Statutory health insurances in Germany provide benefits only within the EU and EEA countries and in some countries with which social security agreements (cf. contract states, or the individual contracts - in German only) that include health insurance have been concluded (for example, Tunisia, Turkey, Israel…). The latter, however, covers only those benefits that would be paid by the local health insurance. Any potentially necessary medical evacuation is not covered. This also applies to the privately insured. Prior to any trip, one should thus inquire with one's health insurance about covered benefits and possibly purchase additional international health insurance coverage. This applies especially to travel to countries outside the EU. Some international health insurances cover the occupational risk.
Additional international health insurance coverage costs approximately 10 euros per year depending on the insurer. One should keep in mind, however, that such plans usually provide coverage for only 42 consecutive days (up to 56 days with some insurance companies), i.e. for a maximum of six to eight weeks. However, several trips a year, each up to the maximum number of days, are covered by such plans.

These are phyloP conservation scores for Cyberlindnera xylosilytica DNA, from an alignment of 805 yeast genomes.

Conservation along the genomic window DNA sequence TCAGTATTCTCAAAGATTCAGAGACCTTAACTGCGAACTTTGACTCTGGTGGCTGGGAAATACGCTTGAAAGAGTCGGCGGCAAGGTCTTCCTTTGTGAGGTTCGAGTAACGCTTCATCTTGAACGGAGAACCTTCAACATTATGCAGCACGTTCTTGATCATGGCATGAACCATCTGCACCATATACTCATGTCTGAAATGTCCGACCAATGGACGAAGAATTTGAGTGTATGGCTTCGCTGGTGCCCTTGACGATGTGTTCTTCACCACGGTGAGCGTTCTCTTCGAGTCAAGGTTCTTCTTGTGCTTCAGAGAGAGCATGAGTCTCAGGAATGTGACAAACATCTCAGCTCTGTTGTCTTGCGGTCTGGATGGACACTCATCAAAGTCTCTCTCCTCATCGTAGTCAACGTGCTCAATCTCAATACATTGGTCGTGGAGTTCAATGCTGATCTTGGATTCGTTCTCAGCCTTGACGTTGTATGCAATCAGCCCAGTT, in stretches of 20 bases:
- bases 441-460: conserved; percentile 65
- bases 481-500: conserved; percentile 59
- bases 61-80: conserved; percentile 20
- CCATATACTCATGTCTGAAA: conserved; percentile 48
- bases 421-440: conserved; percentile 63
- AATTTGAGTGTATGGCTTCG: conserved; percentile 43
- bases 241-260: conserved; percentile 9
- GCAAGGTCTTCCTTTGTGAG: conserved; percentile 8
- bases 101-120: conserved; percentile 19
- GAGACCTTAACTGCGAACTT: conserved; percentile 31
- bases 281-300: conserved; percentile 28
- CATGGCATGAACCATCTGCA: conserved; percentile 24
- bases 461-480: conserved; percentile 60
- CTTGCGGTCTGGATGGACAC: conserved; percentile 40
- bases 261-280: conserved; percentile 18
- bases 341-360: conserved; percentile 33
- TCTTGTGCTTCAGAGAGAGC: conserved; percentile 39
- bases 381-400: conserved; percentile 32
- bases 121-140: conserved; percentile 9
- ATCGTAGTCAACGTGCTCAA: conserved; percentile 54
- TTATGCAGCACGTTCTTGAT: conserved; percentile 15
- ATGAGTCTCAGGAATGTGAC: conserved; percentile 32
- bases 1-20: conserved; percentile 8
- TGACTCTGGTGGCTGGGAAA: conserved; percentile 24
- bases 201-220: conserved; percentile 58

One can find experienced providers based on the June 2012 results of Stiftung Finanztest or contact an insurance broker.
More expensive individual coverage must be purchased for longer trips (longer than 42 or 56 days). The insurance providers usually offer coverage on a daily or monthly basis. Such a health insurance plan can be purchased for a maximum period of five years.
Long-term international health insurance – a rough, non-binding price overview
-Stays up to 365 days: approx. 1.00 euro per day / approx. 3.50 euros per day starting at age 65
-Stays between 365 days and five years: higher rates apply
Notes for collectives, orchestras and theater companies etc. that give guest performances abroad
It is advisable for collectives, orchestras, companies etc. with salaried artists to purchase all-inclusive health insurance coverage. Likewise, health insurance coverage should be ensured for self-employed artists and creatives that travel abroad on behalf of the collective, the company etc. – even if the client, i.e. the collective or company is not obliged to provide such coverage. The collective/company can purchase the policy for self-employed individuals who are German residents. Self-employed individuals who reside outside of Germany must purchase their own. Companies, orchestras etc. should make proof of international health insurance coverage a condition for the work contract. Alternatively, they should ensure that the production contract contains a clause stating that the artist or creativ bears the sole responsibility for obtaining all necessary insurances.
Especially collectives and companies with self-employed artists and creatives who reside in different countries should find out in advance what is required and what documents the respective organizer requires from each individual.